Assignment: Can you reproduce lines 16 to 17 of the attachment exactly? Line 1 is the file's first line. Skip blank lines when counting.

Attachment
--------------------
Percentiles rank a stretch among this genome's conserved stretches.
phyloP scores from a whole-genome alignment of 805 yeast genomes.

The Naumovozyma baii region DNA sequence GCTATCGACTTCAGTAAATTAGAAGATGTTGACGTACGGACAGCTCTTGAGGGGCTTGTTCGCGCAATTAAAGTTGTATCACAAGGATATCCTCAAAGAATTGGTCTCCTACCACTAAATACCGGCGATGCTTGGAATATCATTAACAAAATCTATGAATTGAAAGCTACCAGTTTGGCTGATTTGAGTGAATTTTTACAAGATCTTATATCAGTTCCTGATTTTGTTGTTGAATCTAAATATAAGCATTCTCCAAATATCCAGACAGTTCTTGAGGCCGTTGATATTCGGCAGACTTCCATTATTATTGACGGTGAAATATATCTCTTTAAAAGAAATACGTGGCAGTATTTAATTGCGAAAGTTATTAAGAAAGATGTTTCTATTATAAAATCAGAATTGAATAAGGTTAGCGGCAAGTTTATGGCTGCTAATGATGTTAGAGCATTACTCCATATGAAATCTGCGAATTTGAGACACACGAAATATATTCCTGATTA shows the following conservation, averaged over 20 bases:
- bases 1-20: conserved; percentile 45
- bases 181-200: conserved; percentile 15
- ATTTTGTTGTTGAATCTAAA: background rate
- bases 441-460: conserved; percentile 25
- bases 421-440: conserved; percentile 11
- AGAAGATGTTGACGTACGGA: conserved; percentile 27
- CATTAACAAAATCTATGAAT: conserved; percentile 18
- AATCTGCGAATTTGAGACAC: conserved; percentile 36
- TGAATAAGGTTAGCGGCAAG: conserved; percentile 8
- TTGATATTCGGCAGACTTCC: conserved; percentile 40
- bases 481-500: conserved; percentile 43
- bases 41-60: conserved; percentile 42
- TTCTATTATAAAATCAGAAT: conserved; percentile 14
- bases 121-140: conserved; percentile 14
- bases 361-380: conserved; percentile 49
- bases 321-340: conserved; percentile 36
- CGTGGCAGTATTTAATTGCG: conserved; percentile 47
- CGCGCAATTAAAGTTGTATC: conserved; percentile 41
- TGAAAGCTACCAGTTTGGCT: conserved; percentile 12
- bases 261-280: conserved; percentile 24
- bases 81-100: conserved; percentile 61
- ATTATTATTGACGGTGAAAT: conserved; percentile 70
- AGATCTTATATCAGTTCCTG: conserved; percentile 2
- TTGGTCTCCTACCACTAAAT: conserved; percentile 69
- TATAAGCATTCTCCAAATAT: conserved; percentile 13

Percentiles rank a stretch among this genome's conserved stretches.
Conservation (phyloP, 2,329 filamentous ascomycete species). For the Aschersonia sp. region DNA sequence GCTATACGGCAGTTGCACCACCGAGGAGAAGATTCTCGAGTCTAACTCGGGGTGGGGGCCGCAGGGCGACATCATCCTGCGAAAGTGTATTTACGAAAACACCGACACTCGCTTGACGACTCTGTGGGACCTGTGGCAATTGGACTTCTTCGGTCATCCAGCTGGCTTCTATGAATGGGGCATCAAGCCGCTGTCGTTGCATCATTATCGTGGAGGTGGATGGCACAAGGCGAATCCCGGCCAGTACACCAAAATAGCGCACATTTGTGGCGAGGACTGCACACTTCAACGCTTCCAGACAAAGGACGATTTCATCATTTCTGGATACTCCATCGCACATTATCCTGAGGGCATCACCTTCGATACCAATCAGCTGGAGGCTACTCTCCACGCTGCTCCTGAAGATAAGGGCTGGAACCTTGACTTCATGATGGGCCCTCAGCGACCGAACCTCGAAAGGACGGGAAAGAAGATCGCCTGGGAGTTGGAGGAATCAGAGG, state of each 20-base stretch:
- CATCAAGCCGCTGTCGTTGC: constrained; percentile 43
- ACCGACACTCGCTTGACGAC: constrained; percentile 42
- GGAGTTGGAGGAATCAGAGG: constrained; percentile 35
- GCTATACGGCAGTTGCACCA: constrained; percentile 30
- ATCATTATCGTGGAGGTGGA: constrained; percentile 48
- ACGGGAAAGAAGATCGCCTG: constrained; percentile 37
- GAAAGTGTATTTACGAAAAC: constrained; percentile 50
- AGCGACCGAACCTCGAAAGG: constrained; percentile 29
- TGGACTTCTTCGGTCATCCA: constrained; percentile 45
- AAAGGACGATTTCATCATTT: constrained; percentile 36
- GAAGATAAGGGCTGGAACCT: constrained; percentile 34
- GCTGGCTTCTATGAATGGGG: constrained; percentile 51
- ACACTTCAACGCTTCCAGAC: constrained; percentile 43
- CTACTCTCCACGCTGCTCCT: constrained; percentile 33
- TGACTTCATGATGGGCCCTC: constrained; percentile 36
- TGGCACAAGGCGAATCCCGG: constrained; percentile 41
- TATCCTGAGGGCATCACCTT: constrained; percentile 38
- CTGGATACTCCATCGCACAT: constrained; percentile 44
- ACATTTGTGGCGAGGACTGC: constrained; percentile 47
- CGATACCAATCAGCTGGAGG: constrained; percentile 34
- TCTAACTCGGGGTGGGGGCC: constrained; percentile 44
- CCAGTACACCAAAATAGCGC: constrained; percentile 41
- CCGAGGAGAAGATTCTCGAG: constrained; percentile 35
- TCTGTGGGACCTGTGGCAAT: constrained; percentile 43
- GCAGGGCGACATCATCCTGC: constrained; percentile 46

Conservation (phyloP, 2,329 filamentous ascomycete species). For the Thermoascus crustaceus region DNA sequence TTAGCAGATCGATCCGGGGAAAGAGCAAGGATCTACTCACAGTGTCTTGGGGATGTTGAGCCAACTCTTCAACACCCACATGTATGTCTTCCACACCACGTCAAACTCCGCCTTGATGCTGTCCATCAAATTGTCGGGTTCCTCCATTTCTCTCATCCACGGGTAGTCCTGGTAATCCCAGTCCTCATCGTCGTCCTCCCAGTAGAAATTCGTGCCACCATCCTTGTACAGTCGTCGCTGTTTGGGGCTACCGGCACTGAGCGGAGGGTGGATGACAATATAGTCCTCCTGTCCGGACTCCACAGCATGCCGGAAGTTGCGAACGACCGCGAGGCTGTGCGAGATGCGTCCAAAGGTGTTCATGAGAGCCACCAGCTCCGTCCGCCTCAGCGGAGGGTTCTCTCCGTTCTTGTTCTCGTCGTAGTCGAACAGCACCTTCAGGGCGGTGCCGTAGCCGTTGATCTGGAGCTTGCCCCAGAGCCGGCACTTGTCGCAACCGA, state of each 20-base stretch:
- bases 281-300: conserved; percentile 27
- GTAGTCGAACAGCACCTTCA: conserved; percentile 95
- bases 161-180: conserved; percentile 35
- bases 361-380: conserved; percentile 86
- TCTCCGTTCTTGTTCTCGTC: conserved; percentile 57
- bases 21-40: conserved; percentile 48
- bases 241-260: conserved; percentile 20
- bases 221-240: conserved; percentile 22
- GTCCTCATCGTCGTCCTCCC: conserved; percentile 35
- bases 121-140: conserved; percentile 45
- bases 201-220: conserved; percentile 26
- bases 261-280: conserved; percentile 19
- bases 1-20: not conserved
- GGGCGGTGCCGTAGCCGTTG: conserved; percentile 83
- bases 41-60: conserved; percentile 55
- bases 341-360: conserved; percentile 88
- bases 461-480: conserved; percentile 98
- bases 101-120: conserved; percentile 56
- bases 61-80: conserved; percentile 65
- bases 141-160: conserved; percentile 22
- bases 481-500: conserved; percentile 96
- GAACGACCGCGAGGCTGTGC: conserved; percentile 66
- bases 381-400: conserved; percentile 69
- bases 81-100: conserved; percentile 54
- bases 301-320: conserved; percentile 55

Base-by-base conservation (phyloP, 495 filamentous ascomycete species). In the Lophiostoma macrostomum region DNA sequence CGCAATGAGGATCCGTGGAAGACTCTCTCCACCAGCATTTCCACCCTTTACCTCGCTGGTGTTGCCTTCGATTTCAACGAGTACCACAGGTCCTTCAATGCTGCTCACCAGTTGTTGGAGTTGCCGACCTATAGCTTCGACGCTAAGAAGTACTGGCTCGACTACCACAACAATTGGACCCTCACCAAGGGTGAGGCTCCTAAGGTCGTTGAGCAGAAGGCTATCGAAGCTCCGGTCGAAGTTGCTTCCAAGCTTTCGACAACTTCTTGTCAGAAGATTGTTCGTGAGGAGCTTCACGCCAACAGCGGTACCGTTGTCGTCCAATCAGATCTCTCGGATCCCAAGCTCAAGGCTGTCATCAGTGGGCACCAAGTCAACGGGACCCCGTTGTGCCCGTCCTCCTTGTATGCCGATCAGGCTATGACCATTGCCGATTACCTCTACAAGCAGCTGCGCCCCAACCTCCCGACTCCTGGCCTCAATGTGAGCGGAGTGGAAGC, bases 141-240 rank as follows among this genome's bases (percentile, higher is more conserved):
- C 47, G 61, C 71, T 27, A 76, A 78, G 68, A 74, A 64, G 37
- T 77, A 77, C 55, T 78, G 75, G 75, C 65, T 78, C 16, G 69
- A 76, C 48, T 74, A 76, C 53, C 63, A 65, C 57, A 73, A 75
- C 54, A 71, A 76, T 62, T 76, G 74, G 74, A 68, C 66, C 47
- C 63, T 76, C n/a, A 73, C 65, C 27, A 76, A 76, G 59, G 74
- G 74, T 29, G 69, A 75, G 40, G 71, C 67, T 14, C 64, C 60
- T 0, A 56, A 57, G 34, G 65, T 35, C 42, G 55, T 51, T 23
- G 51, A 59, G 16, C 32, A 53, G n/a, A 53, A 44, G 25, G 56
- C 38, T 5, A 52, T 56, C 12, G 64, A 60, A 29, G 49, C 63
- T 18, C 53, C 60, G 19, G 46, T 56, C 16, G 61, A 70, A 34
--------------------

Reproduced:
- TTCTATTATAAAATCAGAAT: conserved; percentile 14
- bases 121-140: conserved; percentile 14